However, there are a couple of significant opportunities that could really propel them forward. First and foremost, they need to boost their car sales volume—there's no way around it. Over the past eighteen months, their sell-through rate hasn't hit the targets I imagine they were aiming for. Secondly, increasing their vehicle listings is crucial. Neither task is straightforward or trivial. The major challenge they face is the U.S. market, where they lack a substantial physical presence. Their attempts at partnerships have been less impactful than needed. Much like their successful expansions in other regions, what they really need in the U.S. is a dedicated local team and boots on the ground. Achieving this could potentially double their daily listings from 30+ to 60+, making a significant impact on their financial outcomes.

By the way, it’s worth noting that Collecting Cars is achieving this with significantly less traffic than all their competitors. If they could manage to increase their traffic to even half of what their competitors are seeing, they could also experience a significant improvement in their sell-through rate. This boost in traffic could be a game-changer for them, enhancing both visibility and sales performance.

Turning our attention to Cars & Bids, let's start on a bright note. They consistently list about 25 cars each weekday, boasting the highest sell-through rate among all platforms. Arguably, they offer the best user experience and, thanks to Doug, attract a significant amount of site traffic.

However, since their acquisition by The Chernin Group over a year ago, there hasn’t been a noticeable positive shift in sales. This year, they've made a clear push towards the upper echelons of the market, aiming for higher-priced listings, but the success rate there has been lackluster. Recently, their CEO Ro Choy, along with a significant number of staff, has departed. This scenario is a classic private equity strategy—fuel the engine aggressively and hope for a boom, then try to exit before the momentum wanes. If the expected explosion doesn’t occur, they cut losses and pivot, which seems to be the current state of play at Cars & Bids.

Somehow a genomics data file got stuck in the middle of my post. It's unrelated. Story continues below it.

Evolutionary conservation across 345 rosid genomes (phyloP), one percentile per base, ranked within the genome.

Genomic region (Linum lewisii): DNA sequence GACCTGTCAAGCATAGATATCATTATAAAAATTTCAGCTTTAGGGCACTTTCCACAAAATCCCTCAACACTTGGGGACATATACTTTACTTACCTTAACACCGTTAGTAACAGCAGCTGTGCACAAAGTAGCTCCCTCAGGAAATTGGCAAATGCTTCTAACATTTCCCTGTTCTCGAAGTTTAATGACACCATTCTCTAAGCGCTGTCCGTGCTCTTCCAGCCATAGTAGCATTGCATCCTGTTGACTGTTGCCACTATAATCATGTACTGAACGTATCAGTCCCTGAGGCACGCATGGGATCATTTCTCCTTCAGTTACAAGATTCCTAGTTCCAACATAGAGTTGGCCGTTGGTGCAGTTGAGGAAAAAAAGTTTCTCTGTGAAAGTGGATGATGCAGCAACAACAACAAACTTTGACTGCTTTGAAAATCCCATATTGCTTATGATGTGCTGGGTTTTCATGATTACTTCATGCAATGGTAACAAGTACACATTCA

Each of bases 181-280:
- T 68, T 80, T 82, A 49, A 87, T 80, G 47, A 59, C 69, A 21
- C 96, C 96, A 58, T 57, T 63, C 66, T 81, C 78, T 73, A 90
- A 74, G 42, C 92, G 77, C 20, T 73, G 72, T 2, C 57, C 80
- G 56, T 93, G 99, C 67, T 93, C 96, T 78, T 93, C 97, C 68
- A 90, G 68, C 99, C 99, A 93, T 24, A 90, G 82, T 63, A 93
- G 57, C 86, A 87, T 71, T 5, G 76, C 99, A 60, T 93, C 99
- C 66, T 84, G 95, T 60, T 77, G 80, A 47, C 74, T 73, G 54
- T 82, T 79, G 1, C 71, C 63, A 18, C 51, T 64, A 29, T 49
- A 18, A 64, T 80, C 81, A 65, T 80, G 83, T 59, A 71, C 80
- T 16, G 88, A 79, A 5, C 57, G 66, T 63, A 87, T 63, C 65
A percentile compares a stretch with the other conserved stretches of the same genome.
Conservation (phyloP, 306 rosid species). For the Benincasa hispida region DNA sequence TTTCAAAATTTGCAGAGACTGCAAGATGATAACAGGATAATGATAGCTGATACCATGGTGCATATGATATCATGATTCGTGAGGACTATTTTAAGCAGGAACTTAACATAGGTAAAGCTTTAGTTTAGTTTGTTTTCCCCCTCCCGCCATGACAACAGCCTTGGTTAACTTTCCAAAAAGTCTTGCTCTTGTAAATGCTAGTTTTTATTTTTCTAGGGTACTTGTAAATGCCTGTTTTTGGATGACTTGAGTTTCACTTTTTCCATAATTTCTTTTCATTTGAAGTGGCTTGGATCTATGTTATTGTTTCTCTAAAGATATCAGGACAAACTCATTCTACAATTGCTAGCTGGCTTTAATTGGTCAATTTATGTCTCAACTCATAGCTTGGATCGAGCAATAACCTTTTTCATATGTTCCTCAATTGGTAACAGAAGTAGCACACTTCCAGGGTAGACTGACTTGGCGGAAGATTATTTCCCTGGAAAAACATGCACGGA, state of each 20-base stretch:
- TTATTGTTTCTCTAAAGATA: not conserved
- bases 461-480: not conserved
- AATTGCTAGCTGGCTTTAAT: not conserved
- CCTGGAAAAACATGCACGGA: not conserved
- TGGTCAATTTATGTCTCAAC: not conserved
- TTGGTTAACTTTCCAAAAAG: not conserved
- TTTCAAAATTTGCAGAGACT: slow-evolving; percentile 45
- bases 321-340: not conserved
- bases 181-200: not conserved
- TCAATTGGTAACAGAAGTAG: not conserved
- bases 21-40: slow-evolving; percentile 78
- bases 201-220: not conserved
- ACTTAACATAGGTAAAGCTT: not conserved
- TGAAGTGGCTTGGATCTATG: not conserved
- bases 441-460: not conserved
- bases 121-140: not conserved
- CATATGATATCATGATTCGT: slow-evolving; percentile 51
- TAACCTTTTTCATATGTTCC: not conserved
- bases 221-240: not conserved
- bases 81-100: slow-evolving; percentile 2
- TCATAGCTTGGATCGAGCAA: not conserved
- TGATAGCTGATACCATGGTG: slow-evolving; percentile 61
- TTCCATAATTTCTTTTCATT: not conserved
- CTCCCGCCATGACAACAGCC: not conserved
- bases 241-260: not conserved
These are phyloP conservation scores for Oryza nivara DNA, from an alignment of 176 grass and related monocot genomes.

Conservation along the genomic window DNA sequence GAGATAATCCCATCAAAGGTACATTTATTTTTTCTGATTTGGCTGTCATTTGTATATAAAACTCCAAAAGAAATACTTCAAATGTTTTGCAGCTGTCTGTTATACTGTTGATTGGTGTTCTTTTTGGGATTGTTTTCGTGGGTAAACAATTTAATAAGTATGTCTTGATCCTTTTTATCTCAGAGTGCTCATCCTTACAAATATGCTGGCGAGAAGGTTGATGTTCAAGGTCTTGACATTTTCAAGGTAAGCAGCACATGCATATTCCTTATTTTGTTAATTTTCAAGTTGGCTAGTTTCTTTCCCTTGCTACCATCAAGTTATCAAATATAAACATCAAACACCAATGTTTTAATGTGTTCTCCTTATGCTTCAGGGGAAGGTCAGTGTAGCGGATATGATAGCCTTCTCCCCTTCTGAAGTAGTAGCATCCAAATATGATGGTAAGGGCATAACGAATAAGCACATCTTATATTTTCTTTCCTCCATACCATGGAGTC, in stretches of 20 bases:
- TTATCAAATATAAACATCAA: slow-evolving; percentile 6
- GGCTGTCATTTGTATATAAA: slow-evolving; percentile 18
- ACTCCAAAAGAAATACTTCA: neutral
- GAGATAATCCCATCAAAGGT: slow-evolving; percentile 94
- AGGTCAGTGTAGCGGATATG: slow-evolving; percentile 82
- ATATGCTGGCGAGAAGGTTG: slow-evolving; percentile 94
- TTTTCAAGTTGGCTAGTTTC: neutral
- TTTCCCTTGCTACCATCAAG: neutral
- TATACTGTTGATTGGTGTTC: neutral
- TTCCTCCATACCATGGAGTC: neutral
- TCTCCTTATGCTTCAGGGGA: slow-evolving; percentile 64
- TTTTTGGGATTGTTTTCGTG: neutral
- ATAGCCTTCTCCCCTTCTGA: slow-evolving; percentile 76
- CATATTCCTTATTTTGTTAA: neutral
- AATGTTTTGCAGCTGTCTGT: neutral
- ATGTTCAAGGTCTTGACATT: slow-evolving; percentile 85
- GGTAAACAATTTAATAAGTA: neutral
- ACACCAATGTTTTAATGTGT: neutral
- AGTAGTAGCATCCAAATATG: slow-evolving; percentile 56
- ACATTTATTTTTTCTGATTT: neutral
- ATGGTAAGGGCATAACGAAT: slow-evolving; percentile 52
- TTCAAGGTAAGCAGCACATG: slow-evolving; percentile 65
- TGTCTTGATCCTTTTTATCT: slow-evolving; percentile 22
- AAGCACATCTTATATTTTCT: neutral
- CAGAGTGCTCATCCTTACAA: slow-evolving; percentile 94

Cars & Bids stands at a crucial juncture. Built on the robust foundation of Doug’s community, they should focus on carving out their own niche rather than attempting to mirror Bring a Trailer and others. They could dominate the market segment for unique cars priced between $10k and $200k. Leveraging quirks and features to sell the brand could be a smart move. Additionally, collaborating closely with dealers to facilitate transactions in this price range could tap into substantial volumes. Let other platforms scrap over the super high-end vehicles like Bugattis.